Leader Blues

Tuesday, June 17, 2008

TOP STORY > >Districts have no proposal for judge

By JOHN HOFHEIMER
Leader senior staff writer

Although technically in negotiations to end the school-desegregation agreement, officials of neither the Pulaski County Special School District nor the North Little Rock School District have prepared a plan or a proposal, much to the annoyance of state
Rep. Will Bond (D-Jacksonville) and others on the General Assembly’s Desegregation Litigation Oversight Subcommittee.

“How can you negotiate when you don’t know what it is you want?” Bond asked representatives of each of the school districts when the subcommittee met Tuesday morning at the state Capitol.

Bond was asking hard questions and taking names as he challenged attorneys for both school districts and to a lesser degree, officials of the Little Rock School District, which has at least the outline of a plan.

“The districts don’t have a fiscal plan from which to negotiate,” said Bond. “The attitude seems to be, ‘We’re going to get all we can, then figure out what to do.’”

“The school board members have not given mea directive other than to keep an open mind,” said Sam Jones, attorney for PCSSD. Supt. James Sharpe briefly addressed the committee, and then deferred to Jones.

Parties to the negotiations include the three school districts, school districts, the Joshua interveners, the Knight interveners and the state Attorney General’s Office.

“The process is not moving along fast enough,” said Bond, “and I’m frustrated.”

Currently, the state is financing the desegregation agreement to the tune of about $60 million a year, primarily to pay for minority-to-majority transfers, magnet schools and the transportation costs associated with them.

Of that, Little Rock gets about $26 million, North Little Rock gets about $10 million and PCSSD gets about $16 million.

The state Legislature has said the desegregation money could be phased out over as long as seven years.

“Is there a fiscal plan to end the lawsuit?” Bond asked Jones.

“We have to know how far to cut,” Jones replied.

The three districts have been locked in a desegregation agreement since the mid 1980s and each district much prove that it is essentially desegregated (unitary) before it can be released from the agreement.

But the large amount of money the districts receive from the state has turned into a disincentive, according to Bond.

The agreement can be ended by court decree or else by negotiation.

District Judge Bill Wilson has ruled the Little Rock District unitary, but that ruling is being challenged by the Joshua Intervenors in the 8th Circuit Court of Appeals.

The North Little Rock District is considered unitary, but has not yet been declared and released from the agreement.

Jones, the PCSSD attorney, says he believes that district is essentially desegregated as well, but Judge Wilson won’t rule until he hears back from the Court of Appeals on the Little Rock appeal.

State Rep. Linda Chesterfield, chairman of the committee, asked Jones if PCSSD had a concrete plan in place should unitary status be granted.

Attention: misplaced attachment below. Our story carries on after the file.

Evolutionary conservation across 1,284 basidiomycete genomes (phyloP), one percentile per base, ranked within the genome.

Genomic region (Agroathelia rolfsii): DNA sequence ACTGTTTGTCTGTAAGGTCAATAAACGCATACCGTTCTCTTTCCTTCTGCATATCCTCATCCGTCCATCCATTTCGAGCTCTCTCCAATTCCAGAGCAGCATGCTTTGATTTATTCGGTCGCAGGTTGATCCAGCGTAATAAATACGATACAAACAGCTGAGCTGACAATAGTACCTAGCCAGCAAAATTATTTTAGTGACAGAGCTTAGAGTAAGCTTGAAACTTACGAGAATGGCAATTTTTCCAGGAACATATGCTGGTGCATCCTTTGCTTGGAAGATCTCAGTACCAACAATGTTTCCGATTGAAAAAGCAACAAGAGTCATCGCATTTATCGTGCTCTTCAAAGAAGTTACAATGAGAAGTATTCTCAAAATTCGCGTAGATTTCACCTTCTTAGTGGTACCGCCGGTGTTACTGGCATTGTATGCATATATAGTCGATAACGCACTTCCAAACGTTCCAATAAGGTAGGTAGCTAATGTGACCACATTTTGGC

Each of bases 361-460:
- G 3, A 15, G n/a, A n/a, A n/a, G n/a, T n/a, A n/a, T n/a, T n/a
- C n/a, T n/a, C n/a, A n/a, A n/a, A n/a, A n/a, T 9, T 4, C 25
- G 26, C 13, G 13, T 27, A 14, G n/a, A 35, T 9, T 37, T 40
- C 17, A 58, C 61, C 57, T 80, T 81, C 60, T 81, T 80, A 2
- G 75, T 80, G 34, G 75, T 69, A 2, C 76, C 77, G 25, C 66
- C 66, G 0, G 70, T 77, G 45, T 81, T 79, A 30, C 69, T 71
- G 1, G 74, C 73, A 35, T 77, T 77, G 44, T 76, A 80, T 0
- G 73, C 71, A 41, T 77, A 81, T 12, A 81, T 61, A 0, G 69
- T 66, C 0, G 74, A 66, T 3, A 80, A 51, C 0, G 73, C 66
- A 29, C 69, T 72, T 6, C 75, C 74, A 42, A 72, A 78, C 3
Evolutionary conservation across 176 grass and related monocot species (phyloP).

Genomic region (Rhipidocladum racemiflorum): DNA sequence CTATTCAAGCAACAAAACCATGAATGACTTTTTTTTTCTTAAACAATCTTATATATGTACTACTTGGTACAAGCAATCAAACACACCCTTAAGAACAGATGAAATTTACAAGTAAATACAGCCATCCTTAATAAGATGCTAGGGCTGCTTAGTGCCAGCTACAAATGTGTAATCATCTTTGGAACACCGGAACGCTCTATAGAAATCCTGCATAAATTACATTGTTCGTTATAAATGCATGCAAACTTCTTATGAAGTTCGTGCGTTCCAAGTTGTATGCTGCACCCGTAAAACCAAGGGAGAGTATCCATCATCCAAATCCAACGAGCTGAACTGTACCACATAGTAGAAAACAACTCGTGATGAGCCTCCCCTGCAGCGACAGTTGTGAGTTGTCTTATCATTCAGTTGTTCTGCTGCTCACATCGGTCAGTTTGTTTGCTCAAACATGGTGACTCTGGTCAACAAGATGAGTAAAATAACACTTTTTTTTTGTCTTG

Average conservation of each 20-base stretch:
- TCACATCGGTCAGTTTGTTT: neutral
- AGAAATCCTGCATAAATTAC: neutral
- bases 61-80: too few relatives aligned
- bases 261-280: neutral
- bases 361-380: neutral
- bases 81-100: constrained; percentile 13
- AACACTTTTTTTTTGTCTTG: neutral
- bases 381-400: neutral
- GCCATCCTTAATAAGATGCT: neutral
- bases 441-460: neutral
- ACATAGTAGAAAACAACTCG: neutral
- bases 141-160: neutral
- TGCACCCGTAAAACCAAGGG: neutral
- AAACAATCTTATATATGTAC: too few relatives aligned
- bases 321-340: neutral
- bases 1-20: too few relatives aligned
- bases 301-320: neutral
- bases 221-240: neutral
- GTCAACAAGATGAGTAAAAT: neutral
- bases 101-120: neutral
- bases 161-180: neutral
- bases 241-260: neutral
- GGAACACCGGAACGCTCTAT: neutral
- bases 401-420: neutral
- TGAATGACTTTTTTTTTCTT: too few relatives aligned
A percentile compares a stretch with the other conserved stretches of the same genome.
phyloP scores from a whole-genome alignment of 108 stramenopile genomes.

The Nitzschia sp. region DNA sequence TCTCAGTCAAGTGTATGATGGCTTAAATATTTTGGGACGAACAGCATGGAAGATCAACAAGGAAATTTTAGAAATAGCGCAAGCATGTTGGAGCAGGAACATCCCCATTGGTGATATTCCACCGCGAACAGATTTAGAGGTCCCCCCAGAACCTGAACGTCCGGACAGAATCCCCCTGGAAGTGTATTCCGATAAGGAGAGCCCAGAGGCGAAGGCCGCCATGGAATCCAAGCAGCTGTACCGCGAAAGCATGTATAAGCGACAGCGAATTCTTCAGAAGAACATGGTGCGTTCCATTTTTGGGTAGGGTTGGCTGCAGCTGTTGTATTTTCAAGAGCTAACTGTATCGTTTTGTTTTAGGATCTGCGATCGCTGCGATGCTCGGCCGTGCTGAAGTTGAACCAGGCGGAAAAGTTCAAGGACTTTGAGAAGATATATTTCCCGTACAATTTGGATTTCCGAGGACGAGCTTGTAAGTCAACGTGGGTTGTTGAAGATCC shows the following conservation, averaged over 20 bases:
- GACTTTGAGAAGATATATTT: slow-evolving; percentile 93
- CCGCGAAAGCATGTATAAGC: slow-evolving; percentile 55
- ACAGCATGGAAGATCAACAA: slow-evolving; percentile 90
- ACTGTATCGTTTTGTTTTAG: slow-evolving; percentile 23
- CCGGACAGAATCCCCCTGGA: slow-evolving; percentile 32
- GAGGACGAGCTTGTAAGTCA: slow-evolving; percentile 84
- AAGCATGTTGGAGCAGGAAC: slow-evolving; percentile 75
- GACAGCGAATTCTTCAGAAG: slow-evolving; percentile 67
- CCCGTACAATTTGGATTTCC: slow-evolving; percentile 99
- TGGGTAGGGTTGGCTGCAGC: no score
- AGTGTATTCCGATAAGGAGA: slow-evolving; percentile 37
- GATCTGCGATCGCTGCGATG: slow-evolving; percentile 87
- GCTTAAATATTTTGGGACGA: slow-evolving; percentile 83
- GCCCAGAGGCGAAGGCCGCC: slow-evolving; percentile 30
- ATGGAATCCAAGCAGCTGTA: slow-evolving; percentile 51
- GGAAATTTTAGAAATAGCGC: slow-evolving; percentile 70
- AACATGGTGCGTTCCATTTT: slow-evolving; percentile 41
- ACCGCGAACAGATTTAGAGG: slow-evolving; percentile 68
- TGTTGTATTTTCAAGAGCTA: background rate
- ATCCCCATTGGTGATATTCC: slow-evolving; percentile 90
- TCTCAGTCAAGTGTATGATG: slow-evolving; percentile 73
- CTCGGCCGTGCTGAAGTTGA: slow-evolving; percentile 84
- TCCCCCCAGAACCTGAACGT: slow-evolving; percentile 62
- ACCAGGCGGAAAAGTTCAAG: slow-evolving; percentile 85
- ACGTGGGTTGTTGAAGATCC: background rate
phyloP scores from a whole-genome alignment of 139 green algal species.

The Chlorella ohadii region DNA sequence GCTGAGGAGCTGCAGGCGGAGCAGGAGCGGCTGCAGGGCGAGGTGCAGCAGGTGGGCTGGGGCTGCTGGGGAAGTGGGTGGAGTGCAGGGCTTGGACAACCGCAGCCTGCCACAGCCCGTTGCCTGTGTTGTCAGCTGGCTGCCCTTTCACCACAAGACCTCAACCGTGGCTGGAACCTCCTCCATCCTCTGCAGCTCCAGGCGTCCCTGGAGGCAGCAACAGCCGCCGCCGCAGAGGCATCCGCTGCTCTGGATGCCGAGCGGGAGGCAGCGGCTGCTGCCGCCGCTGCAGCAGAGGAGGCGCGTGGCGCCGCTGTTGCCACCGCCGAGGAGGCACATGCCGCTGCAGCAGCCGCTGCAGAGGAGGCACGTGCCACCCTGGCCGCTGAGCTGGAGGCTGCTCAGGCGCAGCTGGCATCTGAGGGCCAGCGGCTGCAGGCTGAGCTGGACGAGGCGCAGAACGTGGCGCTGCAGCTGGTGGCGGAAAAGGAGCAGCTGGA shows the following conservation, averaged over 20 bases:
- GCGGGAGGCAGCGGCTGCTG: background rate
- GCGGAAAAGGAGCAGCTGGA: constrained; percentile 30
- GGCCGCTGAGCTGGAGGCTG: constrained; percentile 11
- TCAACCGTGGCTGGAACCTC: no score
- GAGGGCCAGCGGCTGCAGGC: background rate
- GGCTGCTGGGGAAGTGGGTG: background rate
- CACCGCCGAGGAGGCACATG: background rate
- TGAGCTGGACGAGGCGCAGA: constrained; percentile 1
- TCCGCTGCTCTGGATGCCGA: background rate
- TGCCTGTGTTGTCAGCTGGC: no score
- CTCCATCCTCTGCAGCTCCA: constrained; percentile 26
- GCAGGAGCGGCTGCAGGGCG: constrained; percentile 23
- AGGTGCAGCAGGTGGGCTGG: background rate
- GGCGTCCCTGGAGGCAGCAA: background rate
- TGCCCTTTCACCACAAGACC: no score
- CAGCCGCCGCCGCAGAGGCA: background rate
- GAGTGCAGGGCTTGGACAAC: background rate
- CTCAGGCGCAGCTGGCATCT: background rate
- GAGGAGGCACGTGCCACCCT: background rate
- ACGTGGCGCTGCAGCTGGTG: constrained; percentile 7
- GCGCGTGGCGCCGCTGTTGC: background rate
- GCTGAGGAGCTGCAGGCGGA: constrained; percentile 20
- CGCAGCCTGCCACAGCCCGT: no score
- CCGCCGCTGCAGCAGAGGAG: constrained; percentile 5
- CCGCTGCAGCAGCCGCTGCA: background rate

“I appreciate the fluid nature of your oratory,” Chesterfield told Jones, in a humorous effort to pin him down.

“We don’t have a concrete plan,” Jones said. “We know how to spell ‘fiscal distress,’” he said, alluding to the district’s recent fiscal distress designation and strict oversight by the state from which it was released just over a year ago.

“We’re not cogitating a blank slate,” Jones added.

He said if the district were released from the desegregation agreement, that reduced revenues from the state would require reduced costs by the district.

When North Little Rock Superintendent Kenneth Kirspel and board attorney Stephen Jones came before the committee, Chesterfield asked, “What are you doing? There are a lot of unknowns and I’m hard put to figure out what’s being discussed (in negotiations),” she said.

“I want it to move faster,” said Bond. “Have you received any requests for discovery?”

Jones said the district had provided a lot of information but hadn’t been asked for discovery. He said no one had said they would oppose his district’s unitary status, nor had anyone said they are not going to oppose.

“Some negotiations are not occurring in good faith by some parties,” said Bond.

Jones said he believed everyone was negotiating in good faith.

Bond said that when he negotiated a settlement on behalf of a client in court, “I don’t go in blindly without some plan of how we want to end up.”

“It’s an issue of getting the cart before the horse,” Jones responded. “The district has to identify programs that could be cut.”

Bond winced visibly, and then asked, “Why hasn’t that been done yet?”

Jones said the district didn’t want to disrupt or frighten parents and students with talk of programs that could be eliminated.

A recently released assessment by the court’s Office of Desegregation Monitoring concludes that North Little Rock is unitary and a similar report should be completed for PCSSD by September, according to Judge Andree Roaf, director of the office.

“You are not going to escape Judge Wilson no matter how it’s settled,” said Roaf.

He will look at the terms of the agreement—a contract—even if a settlement is negotiated.